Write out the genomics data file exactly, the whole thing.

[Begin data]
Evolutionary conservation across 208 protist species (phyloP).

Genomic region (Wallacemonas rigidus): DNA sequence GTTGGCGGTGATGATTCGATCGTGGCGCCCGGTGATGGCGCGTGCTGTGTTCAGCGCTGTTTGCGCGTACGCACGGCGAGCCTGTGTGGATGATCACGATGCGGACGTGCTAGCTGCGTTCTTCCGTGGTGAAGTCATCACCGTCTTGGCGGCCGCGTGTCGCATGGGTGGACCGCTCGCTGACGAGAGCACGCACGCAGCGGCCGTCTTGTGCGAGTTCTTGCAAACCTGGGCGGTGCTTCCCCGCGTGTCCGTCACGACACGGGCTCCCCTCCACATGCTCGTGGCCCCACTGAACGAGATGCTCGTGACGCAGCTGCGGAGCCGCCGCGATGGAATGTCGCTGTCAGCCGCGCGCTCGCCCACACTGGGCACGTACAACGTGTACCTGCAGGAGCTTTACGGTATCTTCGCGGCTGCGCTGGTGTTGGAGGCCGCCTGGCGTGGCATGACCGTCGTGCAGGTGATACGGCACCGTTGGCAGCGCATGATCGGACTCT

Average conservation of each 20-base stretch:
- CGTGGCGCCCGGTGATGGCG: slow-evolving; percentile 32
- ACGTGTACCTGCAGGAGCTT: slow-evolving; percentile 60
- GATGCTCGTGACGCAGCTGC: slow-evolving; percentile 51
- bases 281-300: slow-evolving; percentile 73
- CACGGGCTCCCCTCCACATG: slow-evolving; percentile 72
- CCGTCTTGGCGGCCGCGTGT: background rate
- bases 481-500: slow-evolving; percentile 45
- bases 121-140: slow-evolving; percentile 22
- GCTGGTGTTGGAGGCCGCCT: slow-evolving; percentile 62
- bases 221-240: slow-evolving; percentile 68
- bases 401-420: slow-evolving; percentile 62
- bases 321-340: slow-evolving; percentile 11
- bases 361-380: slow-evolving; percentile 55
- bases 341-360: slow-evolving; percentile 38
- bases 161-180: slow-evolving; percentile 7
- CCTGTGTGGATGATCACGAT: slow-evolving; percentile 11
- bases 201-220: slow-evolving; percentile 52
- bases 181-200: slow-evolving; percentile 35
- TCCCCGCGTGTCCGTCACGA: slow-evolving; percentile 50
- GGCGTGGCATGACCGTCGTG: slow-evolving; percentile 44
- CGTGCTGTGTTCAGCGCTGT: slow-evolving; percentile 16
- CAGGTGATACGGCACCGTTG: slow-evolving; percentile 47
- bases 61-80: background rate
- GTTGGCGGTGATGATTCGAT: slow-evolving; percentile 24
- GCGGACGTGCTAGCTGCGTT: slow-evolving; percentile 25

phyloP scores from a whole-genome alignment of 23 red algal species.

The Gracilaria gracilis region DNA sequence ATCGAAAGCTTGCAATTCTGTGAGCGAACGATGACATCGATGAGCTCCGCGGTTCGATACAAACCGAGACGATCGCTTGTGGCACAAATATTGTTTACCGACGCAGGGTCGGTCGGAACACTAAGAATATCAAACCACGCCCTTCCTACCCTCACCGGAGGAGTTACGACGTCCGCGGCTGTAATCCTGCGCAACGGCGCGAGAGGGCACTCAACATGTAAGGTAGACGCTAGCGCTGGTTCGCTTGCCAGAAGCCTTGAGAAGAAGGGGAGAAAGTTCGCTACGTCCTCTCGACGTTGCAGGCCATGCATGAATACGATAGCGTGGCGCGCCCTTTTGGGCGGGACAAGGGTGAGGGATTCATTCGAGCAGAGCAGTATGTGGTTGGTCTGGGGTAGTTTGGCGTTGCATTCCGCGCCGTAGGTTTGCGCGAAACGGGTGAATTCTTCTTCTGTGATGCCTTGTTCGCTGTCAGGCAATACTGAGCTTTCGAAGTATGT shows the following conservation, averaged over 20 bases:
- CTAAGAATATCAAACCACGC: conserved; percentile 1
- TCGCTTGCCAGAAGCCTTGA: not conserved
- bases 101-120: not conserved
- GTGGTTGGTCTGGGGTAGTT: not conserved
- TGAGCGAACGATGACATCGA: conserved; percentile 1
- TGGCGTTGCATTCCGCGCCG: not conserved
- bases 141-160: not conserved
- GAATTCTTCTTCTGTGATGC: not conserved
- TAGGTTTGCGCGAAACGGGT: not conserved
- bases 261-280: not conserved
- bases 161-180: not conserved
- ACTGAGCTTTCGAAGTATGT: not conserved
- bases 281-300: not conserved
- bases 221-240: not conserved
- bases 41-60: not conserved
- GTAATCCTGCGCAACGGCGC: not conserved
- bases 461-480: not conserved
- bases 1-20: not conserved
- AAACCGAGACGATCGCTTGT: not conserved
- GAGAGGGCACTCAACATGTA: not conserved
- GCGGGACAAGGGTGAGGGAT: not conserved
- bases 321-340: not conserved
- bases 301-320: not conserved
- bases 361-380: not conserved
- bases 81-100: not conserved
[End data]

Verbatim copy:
Evolutionary conservation across 208 protist species (phyloP).

Genomic region (Wallacemonas rigidus): DNA sequence GTTGGCGGTGATGATTCGATCGTGGCGCCCGGTGATGGCGCGTGCTGTGTTCAGCGCTGTTTGCGCGTACGCACGGCGAGCCTGTGTGGATGATCACGATGCGGACGTGCTAGCTGCGTTCTTCCGTGGTGAAGTCATCACCGTCTTGGCGGCCGCGTGTCGCATGGGTGGACCGCTCGCTGACGAGAGCACGCACGCAGCGGCCGTCTTGTGCGAGTTCTTGCAAACCTGGGCGGTGCTTCCCCGCGTGTCCGTCACGACACGGGCTCCCCTCCACATGCTCGTGGCCCCACTGAACGAGATGCTCGTGACGCAGCTGCGGAGCCGCCGCGATGGAATGTCGCTGTCAGCCGCGCGCTCGCCCACACTGGGCACGTACAACGTGTACCTGCAGGAGCTTTACGGTATCTTCGCGGCTGCGCTGGTGTTGGAGGCCGCCTGGCGTGGCATGACCGTCGTGCAGGTGATACGGCACCGTTGGCAGCGCATGATCGGACTCT

Average conservation of each 20-base stretch:
- CGTGGCGCCCGGTGATGGCG: slow-evolving; percentile 32
- ACGTGTACCTGCAGGAGCTT: slow-evolving; percentile 60
- GATGCTCGTGACGCAGCTGC: slow-evolving; percentile 51
- bases 281-300: slow-evolving; percentile 73
- CACGGGCTCCCCTCCACATG: slow-evolving; percentile 72
- CCGTCTTGGCGGCCGCGTGT: background rate
- bases 481-500: slow-evolving; percentile 45
- bases 121-140: slow-evolving; percentile 22
- GCTGGTGTTGGAGGCCGCCT: slow-evolving; percentile 62
- bases 221-240: slow-evolving; percentile 68
- bases 401-420: slow-evolving; percentile 62
- bases 321-340: slow-evolving; percentile 11
- bases 361-380: slow-evolving; percentile 55
- bases 341-360: slow-evolving; percentile 38
- bases 161-180: slow-evolving; percentile 7
- CCTGTGTGGATGATCACGAT: slow-evolving; percentile 11
- bases 201-220: slow-evolving; percentile 52
- bases 181-200: slow-evolving; percentile 35
- TCCCCGCGTGTCCGTCACGA: slow-evolving; percentile 50
- GGCGTGGCATGACCGTCGTG: slow-evolving; percentile 44
- CGTGCTGTGTTCAGCGCTGT: slow-evolving; percentile 16
- CAGGTGATACGGCACCGTTG: slow-evolving; percentile 47
- bases 61-80: background rate
- GTTGGCGGTGATGATTCGAT: slow-evolving; percentile 24
- GCGGACGTGCTAGCTGCGTT: slow-evolving; percentile 25

phyloP scores from a whole-genome alignment of 23 red algal species.

The Gracilaria gracilis region DNA sequence ATCGAAAGCTTGCAATTCTGTGAGCGAACGATGACATCGATGAGCTCCGCGGTTCGATACAAACCGAGACGATCGCTTGTGGCACAAATATTGTTTACCGACGCAGGGTCGGTCGGAACACTAAGAATATCAAACCACGCCCTTCCTACCCTCACCGGAGGAGTTACGACGTCCGCGGCTGTAATCCTGCGCAACGGCGCGAGAGGGCACTCAACATGTAAGGTAGACGCTAGCGCTGGTTCGCTTGCCAGAAGCCTTGAGAAGAAGGGGAGAAAGTTCGCTACGTCCTCTCGACGTTGCAGGCCATGCATGAATACGATAGCGTGGCGCGCCCTTTTGGGCGGGACAAGGGTGAGGGATTCATTCGAGCAGAGCAGTATGTGGTTGGTCTGGGGTAGTTTGGCGTTGCATTCCGCGCCGTAGGTTTGCGCGAAACGGGTGAATTCTTCTTCTGTGATGCCTTGTTCGCTGTCAGGCAATACTGAGCTTTCGAAGTATGT shows the following conservation, averaged over 20 bases:
- CTAAGAATATCAAACCACGC: conserved; percentile 1
- TCGCTTGCCAGAAGCCTTGA: not conserved
- bases 101-120: not conserved
- GTGGTTGGTCTGGGGTAGTT: not conserved
- TGAGCGAACGATGACATCGA: conserved; percentile 1
- TGGCGTTGCATTCCGCGCCG: not conserved
- bases 141-160: not conserved
- GAATTCTTCTTCTGTGATGC: not conserved
- TAGGTTTGCGCGAAACGGGT: not conserved
- bases 261-280: not conserved
- bases 161-180: not conserved
- ACTGAGCTTTCGAAGTATGT: not conserved
- bases 281-300: not conserved
- bases 221-240: not conserved
- bases 41-60: not conserved
- GTAATCCTGCGCAACGGCGC: not conserved
- bases 461-480: not conserved
- bases 1-20: not conserved
- AAACCGAGACGATCGCTTGT: not conserved
- GAGAGGGCACTCAACATGTA: not conserved
- GCGGGACAAGGGTGAGGGAT: not conserved
- bases 321-340: not conserved
- bases 301-320: not conserved
- bases 361-380: not conserved
- bases 81-100: not conserved